Objective: To examine whether patient satisfaction and perceived quality of medical care are related to stages of activity limitations among older adults.
Design: Cross-sectional study.
Setting: Medicare Current Beneficiary Survey (MCBS) for calendar years 2001 to 2011.
Participants: A population-based sample (N=42,584) of persons aged ≥65 years living in the community.
Interventions: Not applicable.
Main outcome measures: MCBS questions were categorized under 5 patient satisfaction and perceived quality dimensions: care coordination and quality, access barriers, technical skills of primary care physicians, interpersonal skills of primary care physicians, and quality of information provided by primary care physicians. Persons were classified into a stage of activity limitation (0-IV) derived from self-reported difficulty levels performing activities of daily living (ADL) and instrumental ADL.
Results: Compared with older beneficiaries with no limitations at ADL stage 0, the adjusted odds ratios (ORs) for stage I (mild) to stage III (severe) for satisfaction with care coordination and quality ranged from .85 (95% confidence interval [CI], .80-.92) to .79 (95% CI, .70-.89). Compared with ADL stage 0, satisfaction with access barriers ranged from OR=.81 (95% CI, .76-.87) at stage I to a minimum of OR=.67 (95% CI, .59-.76) at stage III. Similarly, compared with older beneficiaries at ADL stage 0, perceived quality of the technical skills of their primary care physician ranged from OR=.87 (95% CI, .82-.94) at stage I to a minimum of OR=.81 (95% CI, .72-.91) at stage III.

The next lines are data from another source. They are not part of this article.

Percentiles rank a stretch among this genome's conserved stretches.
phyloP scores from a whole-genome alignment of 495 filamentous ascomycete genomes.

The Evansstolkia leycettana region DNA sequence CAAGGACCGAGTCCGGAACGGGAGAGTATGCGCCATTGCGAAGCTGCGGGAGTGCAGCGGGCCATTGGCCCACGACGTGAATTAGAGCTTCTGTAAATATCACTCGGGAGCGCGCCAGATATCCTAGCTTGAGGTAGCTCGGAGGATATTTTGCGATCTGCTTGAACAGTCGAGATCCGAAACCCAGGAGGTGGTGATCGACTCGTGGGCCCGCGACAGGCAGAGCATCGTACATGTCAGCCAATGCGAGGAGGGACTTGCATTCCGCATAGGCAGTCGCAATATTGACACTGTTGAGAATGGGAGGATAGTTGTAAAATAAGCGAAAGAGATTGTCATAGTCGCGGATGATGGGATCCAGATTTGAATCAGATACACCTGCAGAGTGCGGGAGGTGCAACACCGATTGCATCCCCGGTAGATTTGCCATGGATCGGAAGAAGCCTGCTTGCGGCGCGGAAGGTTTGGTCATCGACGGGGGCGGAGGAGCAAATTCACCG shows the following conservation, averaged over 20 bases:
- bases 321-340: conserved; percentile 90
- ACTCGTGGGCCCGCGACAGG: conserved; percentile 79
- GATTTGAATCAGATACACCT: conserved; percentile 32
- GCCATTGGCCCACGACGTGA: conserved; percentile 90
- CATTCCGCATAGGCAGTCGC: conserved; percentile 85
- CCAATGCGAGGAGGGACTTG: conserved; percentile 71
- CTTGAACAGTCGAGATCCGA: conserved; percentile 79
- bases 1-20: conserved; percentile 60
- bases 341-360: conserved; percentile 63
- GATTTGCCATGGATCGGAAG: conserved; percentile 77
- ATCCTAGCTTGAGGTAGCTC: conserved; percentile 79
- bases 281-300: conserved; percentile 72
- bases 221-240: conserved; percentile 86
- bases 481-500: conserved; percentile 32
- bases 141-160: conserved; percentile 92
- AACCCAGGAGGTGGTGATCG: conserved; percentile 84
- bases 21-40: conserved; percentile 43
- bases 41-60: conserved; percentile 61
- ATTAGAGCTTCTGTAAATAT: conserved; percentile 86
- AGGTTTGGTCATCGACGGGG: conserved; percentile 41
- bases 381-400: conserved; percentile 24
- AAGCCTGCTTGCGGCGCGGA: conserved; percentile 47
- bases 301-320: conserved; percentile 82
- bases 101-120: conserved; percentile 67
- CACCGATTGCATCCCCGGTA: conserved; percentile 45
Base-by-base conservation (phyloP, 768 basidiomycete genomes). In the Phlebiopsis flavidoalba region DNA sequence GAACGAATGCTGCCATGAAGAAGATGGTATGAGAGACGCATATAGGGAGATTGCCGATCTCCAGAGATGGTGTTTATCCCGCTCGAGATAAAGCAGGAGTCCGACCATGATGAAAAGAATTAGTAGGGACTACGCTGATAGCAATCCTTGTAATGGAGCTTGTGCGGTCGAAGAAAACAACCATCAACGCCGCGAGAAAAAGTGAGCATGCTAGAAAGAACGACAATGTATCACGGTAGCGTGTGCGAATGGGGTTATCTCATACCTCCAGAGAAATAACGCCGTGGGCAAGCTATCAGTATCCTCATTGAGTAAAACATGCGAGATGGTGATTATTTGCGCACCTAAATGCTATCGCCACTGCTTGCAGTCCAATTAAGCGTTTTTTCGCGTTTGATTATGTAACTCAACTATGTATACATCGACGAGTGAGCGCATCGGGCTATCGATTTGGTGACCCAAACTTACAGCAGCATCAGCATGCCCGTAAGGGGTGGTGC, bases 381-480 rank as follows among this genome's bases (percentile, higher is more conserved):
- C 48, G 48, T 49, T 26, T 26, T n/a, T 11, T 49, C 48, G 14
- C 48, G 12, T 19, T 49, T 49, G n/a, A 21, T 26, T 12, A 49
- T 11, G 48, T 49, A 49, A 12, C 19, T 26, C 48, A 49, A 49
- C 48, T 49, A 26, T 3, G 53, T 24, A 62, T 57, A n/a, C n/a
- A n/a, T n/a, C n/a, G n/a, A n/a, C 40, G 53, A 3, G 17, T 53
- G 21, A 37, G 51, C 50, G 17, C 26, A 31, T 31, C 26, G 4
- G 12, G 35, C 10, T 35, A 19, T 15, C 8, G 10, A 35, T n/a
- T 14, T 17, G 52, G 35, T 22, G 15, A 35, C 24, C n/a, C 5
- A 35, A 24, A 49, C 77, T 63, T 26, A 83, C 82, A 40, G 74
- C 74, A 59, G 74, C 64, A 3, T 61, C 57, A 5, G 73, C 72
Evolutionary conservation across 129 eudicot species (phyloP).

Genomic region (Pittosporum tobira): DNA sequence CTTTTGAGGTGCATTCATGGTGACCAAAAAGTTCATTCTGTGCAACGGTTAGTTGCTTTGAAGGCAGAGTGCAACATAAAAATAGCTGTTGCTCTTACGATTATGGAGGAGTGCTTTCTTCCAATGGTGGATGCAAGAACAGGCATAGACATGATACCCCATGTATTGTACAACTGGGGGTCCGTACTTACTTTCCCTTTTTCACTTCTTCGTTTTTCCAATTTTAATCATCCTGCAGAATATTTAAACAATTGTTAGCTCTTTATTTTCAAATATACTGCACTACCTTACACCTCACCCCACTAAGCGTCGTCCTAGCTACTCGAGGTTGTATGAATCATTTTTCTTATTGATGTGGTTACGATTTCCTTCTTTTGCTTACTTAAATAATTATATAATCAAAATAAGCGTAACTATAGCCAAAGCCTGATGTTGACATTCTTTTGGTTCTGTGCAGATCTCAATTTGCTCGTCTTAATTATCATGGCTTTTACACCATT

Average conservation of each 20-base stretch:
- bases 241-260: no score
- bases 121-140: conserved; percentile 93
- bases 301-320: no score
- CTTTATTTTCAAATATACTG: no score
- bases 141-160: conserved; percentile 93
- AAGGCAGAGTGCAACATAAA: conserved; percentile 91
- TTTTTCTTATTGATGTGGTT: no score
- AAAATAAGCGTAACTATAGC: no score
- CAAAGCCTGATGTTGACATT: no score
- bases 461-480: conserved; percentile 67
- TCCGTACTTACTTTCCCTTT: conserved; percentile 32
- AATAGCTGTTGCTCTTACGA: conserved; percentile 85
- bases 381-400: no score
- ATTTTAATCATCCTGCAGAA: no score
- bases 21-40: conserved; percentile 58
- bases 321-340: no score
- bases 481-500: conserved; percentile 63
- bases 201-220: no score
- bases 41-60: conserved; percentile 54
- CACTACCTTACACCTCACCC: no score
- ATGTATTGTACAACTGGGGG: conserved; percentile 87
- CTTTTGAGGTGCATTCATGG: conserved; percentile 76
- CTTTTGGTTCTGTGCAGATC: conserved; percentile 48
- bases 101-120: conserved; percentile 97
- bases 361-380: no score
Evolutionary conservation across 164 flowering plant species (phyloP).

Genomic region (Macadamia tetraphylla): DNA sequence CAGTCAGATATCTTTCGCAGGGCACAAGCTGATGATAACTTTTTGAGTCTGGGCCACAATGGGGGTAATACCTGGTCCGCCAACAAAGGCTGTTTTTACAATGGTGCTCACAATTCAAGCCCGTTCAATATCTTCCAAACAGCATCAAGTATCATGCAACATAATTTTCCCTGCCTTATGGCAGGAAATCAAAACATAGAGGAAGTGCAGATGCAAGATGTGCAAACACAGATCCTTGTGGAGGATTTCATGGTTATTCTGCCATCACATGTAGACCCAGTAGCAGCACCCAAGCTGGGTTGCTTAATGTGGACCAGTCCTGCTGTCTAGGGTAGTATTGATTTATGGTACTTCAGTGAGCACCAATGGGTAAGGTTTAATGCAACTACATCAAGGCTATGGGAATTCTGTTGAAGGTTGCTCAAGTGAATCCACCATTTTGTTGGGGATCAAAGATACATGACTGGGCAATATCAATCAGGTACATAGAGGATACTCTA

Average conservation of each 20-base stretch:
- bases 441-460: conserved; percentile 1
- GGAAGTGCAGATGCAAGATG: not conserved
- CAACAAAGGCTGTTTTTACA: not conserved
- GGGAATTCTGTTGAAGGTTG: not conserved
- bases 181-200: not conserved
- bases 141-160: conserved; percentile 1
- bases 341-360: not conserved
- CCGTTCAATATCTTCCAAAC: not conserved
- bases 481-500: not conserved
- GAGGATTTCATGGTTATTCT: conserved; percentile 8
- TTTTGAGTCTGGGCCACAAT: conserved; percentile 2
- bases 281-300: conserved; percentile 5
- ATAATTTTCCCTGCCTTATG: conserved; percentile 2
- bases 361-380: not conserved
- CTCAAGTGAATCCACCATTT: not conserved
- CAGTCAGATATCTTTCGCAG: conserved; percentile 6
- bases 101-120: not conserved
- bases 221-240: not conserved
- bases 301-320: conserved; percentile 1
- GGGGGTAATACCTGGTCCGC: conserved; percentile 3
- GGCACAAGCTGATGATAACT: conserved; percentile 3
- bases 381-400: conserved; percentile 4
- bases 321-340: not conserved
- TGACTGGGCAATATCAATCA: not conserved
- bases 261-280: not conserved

Conclusions: Medicare beneficiaries at higher stages of activity limitation, although not necessarily the highest stage of activity limitation, reported less satisfaction with medical care.
Keywords: Aged; Disabled persons; Medicare; Patient satisfaction; Rehabilitation.
Copyright © 2015 American Congress of Rehabilitation Medicine. Published by Elsevier Inc. All rights reserved.